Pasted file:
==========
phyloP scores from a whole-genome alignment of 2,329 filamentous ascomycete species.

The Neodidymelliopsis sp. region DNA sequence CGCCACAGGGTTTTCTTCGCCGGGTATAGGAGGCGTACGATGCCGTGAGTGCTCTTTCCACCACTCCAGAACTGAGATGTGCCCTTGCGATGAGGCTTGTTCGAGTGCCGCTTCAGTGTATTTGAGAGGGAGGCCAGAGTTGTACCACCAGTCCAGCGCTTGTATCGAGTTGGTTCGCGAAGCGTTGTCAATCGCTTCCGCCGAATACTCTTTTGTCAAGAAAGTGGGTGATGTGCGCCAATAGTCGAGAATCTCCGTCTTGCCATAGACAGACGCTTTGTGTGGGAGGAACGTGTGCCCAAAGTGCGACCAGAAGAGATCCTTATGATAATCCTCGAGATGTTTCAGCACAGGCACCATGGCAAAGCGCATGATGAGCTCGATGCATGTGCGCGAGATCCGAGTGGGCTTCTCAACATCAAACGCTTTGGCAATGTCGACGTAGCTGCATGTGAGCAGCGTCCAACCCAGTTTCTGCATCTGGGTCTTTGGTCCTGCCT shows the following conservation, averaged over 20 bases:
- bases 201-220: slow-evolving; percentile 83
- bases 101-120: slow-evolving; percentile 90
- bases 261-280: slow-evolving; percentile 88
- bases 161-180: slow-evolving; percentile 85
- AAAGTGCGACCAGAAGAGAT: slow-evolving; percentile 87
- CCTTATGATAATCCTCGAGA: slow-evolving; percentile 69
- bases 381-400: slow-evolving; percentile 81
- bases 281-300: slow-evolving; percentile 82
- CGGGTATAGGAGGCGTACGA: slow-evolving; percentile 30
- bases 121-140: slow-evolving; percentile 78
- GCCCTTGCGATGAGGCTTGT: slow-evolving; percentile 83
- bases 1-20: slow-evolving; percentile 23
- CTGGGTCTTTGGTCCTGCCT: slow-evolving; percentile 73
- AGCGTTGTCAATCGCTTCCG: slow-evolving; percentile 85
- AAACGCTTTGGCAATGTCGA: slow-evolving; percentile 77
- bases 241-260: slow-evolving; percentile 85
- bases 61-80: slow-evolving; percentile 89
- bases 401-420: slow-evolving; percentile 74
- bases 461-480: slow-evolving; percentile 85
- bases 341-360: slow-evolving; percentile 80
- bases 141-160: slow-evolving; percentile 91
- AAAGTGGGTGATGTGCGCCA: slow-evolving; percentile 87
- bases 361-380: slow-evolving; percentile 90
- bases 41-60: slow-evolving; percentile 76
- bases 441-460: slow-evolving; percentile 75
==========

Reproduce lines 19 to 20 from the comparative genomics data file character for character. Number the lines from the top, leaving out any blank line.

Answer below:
- bases 61-80: slow-evolving; percentile 89
- bases 401-420: slow-evolving; percentile 74